Nigeria will know its fate regarding a new $1.5 billion credit facility request from the World Bank in late July as it seeks funds to deal with the fallout of the coronavirus pandemic, the multilateral lender said in an interview on Friday.
The World Bank is planning stimulus packages estimated to be $3 billion for Nigeria, which is grappling with what the Bank describes as its greatest fiscal crisis in four decades, triggered by the virus and the global oil crash.
Nigeria’s indebtedness to the World Bank group stands at around $10.102 billion on Friday., according to the debt office.
“We were hoping to present to our board by late July or latest early August, because the government will need the finance,” Shubham Chaudhuri, World Bank’s Nigeria country director, told Reuters.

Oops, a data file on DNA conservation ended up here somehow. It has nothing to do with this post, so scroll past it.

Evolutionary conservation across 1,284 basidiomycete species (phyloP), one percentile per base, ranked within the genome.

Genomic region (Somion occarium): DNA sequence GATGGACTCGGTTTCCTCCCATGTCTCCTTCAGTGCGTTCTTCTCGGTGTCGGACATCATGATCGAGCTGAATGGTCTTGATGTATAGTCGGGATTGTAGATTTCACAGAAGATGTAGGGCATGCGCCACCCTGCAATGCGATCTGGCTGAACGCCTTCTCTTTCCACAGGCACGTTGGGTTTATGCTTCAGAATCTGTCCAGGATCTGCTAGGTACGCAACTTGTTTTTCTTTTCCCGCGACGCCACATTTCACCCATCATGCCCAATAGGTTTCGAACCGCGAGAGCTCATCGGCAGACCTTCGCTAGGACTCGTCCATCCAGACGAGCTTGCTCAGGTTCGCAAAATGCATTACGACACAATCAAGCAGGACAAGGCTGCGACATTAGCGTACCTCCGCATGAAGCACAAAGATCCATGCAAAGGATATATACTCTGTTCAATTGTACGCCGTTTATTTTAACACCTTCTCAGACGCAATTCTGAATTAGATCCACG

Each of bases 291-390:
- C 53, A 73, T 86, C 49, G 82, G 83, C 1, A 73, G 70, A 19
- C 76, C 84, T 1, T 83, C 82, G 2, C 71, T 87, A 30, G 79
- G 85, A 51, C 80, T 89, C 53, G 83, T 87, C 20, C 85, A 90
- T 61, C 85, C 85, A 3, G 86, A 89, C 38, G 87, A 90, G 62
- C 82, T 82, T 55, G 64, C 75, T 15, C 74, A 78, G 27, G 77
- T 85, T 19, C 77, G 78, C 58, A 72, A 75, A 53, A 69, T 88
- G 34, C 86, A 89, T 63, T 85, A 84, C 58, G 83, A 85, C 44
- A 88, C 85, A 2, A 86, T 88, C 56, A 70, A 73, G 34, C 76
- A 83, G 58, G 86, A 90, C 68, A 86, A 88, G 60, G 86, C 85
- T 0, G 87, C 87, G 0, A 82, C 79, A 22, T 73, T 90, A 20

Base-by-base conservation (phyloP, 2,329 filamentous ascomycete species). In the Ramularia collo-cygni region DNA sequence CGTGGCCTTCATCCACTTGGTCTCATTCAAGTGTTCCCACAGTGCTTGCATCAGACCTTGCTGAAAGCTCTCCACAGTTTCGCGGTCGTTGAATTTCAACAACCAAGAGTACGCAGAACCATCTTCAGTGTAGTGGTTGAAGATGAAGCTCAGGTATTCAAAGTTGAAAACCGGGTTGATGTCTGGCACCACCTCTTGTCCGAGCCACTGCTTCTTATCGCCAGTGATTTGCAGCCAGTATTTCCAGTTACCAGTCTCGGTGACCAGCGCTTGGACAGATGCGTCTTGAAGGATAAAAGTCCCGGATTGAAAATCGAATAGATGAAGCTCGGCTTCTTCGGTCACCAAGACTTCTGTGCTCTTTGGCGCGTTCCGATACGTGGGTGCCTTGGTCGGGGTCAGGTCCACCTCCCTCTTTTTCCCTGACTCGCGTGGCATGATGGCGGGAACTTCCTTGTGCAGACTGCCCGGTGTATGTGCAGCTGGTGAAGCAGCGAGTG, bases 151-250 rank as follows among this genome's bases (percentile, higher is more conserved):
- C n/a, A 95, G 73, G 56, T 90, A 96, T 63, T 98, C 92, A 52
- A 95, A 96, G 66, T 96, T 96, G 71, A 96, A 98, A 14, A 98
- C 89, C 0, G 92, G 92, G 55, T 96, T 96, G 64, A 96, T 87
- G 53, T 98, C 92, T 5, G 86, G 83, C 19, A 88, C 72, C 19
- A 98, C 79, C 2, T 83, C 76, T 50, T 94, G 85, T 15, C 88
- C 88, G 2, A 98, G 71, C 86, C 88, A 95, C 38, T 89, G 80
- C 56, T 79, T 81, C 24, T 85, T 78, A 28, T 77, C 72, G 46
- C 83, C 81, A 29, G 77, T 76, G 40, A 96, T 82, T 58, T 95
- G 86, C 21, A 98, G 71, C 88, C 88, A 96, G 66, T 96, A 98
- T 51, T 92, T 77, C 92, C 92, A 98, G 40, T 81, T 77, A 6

“The immediate challenge is a fiscal one: How does the government marshal the fiscal resources to keep basic government functions going?” Chaudhuri said.
Finance Minister Zainab Ahmed forecasted on Thursday the country’s economy could contract by 8.9% this year.
World Bank’s own projection hovers between 3.2% and 8% while government’s revenue form oil, which provides about 65% of Africa’s largest economy’s income, might plunge by one third or probably more than 50%, Mr Chauduri said.
The 2016 recession in Nigeria caused 13 million people to lose their jobs while the current crisis might be “much more pronounced,” Marco Hernandez, World Bank’s lead economy on Nigeria said.
“We have been recommending a move towards a unified exchange rate and a more flexible exchange rate for some time,” he said, adding that it would help economic rebound and enhance investors’ confidence.
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